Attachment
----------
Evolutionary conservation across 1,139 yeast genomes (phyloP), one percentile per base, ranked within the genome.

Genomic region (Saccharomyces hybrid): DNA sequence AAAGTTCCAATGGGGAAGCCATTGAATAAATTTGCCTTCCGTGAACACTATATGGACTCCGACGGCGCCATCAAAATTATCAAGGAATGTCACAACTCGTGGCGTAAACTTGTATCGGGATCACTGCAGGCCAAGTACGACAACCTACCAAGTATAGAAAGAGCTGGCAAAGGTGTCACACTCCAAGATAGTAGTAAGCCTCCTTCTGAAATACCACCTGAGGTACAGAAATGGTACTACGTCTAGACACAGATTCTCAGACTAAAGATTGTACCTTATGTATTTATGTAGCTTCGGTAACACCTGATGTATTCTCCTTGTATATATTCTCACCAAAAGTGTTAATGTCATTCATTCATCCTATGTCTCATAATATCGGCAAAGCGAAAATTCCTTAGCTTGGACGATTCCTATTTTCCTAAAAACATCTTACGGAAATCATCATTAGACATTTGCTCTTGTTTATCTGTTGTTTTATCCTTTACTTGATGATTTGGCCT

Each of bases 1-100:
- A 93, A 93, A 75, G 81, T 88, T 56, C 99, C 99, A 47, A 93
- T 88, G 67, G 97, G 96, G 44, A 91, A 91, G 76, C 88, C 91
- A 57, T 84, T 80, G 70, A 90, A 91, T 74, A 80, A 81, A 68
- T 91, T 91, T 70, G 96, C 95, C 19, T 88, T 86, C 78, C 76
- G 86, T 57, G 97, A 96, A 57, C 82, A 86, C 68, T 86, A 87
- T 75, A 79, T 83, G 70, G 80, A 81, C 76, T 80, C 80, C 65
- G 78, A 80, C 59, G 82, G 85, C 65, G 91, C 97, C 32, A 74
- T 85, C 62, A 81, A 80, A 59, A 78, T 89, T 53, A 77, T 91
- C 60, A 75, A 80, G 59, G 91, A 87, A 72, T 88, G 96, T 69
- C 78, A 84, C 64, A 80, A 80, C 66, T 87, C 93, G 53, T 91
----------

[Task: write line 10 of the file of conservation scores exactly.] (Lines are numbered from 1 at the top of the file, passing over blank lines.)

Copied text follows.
- G 78, A 80, C 59, G 82, G 85, C 65, G 91, C 97, C 32, A 74